The four-times-a-week propeller plane from Karachi whips up a cloud of dust as it lands on an arid airstrip. Passengers cross the tarmac in the scorching sun and enter an arrivals terminal not much larger than a tractor-trailer. Outside, soldiers carrying AK-47s are waiting. This is Gwadar, a remote scratch of land on Pakistan’s southwest coast. Its port is the last stop on a planned $62 billion corridor connecting China’s landlocked westernmost province to the Arabian Sea, the crown jewel of President Xi Jinping’s Belt and Road Initiative, designed to build infrastructure and influence around the world.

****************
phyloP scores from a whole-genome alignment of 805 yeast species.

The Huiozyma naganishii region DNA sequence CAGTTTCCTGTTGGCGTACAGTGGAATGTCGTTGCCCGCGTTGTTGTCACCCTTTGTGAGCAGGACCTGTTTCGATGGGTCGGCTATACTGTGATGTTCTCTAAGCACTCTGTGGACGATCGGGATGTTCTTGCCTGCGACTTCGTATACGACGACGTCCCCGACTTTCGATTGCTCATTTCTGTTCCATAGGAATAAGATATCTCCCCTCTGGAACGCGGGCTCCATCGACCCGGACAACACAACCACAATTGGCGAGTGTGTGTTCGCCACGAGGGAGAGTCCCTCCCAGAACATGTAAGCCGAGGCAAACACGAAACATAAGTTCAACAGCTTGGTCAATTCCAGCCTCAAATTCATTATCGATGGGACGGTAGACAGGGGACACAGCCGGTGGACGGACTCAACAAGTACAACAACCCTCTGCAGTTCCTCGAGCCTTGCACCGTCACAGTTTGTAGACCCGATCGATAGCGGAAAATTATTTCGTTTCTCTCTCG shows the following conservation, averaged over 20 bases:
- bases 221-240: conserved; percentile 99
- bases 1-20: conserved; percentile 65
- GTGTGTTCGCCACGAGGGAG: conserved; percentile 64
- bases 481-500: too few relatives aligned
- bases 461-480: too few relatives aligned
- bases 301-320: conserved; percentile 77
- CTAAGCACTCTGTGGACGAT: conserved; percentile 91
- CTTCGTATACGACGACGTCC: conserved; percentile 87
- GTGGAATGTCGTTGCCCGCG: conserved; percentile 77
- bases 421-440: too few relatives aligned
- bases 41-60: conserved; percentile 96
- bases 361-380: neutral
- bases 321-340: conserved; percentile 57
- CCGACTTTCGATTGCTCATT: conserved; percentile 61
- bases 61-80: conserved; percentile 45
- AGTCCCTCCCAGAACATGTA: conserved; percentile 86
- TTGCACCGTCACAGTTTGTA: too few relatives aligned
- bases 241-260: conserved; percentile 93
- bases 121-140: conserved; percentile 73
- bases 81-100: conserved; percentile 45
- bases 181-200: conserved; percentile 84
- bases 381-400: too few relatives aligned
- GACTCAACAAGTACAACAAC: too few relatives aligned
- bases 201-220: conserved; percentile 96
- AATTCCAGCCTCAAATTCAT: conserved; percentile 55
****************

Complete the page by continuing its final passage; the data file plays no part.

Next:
Plans originally called for a seaport, roads, railways, pipelines, dozens of factories and the largest airport in Pakistan. But, almost seven years after the China-Pakistan Economic Corridor was established, there’s little evidence of that vision being realized. The site of the new airport, which was supposed to have been completed with Chinese funding more than three years ago, is a fenced-off area of scrub and dun-colored sand. Specks of mica in the dirt are the only things that glitter. The factories have yet to materialize on a stretch of beach along the bay south of the airport. And traffic at Gwadar’s tiny, three-berth port is sparse. A Pakistan Navy frigate is the only ship docked there during a recent visit, and there’s no sign of the sole scheduled weekly cargo run from Karachi.